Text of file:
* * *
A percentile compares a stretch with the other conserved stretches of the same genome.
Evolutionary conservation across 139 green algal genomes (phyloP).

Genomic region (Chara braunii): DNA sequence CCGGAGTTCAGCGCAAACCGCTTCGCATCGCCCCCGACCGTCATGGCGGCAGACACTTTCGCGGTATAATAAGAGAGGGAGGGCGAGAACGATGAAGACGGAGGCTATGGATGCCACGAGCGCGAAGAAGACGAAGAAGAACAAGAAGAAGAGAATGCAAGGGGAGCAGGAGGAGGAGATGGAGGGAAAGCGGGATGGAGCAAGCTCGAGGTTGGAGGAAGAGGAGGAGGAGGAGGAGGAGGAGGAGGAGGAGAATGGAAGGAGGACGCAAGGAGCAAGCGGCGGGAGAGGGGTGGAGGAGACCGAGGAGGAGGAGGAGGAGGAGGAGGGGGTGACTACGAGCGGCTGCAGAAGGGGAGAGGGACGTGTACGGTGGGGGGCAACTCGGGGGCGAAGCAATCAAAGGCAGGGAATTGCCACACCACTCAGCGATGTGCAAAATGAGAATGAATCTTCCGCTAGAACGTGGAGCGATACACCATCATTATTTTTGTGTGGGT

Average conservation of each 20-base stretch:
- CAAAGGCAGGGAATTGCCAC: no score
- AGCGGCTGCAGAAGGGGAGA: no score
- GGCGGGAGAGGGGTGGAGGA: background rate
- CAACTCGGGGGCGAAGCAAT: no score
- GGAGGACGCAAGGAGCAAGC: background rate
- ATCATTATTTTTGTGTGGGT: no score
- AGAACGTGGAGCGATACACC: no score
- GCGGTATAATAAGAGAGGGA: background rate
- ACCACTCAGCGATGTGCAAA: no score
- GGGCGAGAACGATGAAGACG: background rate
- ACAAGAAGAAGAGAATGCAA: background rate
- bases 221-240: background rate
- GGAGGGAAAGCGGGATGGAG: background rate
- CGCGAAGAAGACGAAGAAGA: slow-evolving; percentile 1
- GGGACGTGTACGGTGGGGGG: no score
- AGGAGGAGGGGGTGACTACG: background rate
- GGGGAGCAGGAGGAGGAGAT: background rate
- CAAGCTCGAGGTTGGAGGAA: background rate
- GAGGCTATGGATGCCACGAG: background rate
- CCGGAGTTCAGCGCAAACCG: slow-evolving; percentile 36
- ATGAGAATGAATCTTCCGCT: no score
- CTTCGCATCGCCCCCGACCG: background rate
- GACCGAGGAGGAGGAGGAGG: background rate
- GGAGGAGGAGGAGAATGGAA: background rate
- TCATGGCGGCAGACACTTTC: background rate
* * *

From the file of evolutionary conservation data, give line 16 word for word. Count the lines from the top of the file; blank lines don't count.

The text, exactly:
- bases 221-240: background rate